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UC Study Looks at ADHD Treatment in Teens at Risk for Bipolar Disorder

UC Study Looks at ADHD Treatment in Teens at Risk for Bipolar Disorder

Published: 10/18/2016

CINCINNATI—A study at the University of Cincinnati (UC) will look at brain changes in adolescents with attention deficit hyperactivity disorder, known as ADHD, before and after treatment with medication. 

Researchers at UC will use neuroimaging (magnetic resonance imaging or MRI) to examine the effects of standard treatment for ADHD (a psychostimulant medication, like Adderall) on brain structure and function in adolescents with a first-degree relative with bipolar disorder. 

Symptoms of ADHD can include hyperactivity, fidgeting, trouble focusing or the need to get up frequently—behaviors like these that may have a negative impact at home, school or in social environments.
 
"Deficits in attention during childhood and early adolescence frequently precede the emergence of bipolar disorder in youth who have a family member with bipolar disorder,” says a lead researcher of the study Robert McNamara, PhD, professor in the Department of Psychiatry and Behavioral Neuroscience and director of the Lipidomics Research Program. McNamara is a co-principal investigator for the study along with Melissa DelBello, MD, Dr. Stanley and Mickey Kaplan Professor and Chair of the Department of Psychiatry and Behavioral Neuroscience at the UC College of Medicine and co-director of the Mood Disorders Center. 

"Because youth at risk for bipolar disorder often initially present with ADHD, they are commonly prescribed a psychostimulant medication, and it is presently unknown whether this increases risk for precipitating the onset of bipolar disorder. By studying early brain changes in response to psychostimulant treatment, we will develop a better understanding of how this standard ADHD treatment may affect high-risk youth differently,” says McNamara.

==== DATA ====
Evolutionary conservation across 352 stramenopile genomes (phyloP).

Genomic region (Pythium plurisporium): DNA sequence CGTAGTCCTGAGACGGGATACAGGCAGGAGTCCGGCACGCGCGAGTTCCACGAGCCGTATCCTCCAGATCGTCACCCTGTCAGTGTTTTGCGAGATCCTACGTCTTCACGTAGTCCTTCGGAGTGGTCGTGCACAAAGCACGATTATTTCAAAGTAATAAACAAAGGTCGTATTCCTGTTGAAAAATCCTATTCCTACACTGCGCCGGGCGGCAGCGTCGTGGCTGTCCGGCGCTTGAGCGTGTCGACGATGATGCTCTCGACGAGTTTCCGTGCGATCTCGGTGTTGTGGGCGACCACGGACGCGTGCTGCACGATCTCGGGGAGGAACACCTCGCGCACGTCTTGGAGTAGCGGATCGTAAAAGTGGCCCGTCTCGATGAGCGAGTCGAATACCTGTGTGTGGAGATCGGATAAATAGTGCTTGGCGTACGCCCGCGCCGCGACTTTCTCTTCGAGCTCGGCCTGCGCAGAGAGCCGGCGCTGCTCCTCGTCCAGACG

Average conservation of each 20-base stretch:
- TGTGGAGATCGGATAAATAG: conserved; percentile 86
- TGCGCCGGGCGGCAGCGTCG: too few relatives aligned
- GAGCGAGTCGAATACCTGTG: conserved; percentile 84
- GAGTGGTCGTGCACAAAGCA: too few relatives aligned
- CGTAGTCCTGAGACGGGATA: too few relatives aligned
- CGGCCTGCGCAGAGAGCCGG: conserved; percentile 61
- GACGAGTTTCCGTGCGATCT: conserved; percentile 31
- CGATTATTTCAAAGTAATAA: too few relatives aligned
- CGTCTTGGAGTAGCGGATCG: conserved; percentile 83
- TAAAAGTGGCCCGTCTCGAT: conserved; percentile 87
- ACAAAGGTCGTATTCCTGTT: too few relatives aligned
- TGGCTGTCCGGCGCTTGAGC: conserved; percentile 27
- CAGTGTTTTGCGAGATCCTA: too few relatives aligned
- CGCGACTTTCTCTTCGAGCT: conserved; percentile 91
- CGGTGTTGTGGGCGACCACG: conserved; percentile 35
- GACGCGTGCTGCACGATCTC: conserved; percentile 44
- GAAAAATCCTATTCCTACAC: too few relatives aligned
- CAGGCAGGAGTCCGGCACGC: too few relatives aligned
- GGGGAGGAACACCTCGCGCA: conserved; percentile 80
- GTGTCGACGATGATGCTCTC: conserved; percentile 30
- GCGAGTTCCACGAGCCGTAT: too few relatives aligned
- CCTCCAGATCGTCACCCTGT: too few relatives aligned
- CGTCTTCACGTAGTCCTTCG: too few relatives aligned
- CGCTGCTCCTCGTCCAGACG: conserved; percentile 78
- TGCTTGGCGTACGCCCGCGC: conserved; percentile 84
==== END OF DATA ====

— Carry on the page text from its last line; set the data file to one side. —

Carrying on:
This type of research study can help inform treating physicians, explains McNamara; whether an ADHD patient is at risk for developing bipolar disorder may warrant closer monitoring following a prescription of a psychostimulant, or a different treatment strategy altogether. 

Another goal of the study is to investigate whether omega-3 fatty acid deficiencies exhibited by youth at high-risk for bipolar disorder influence brain changes in response to psychostimulant medications.
 
"Omega-3 fatty acids, present primarily in fish, have been found to play a crucial role in brain development,” says McNamara. "Previous research has shown that adolescents at a high risk for bipolar disorder exhibit low levels of omega-3 fatty acids, and that low omega-3 levels can lead to a different behavioral response to psychostimulants.” 

The study is funded by a five-year, $3.23 million grant from the National Institute of Mental Health (NIMH) [1R01MH097818]. McNamara and DelBello will collaborate with Jeff Epstein, PhD, a professor in the Department of Pediatrics at the UC College of Medicine and director of the Center for ADHD at Cincinnati Children’s Hospital Medical Center, as well as other sub-investigators from the Department of Psychiatry and Behavioral Neuroscience to recruit adolescents with ADHD as well as healthy comparison subjects. 

Those enrolled in the study will receive two MRI scans and evaluations every two weeks over the course of the 12-week study. 

For information about participating in the study, please contact Laura McLaughlin at laura.mclaughlin@uc.edu or call 513-558-6205.

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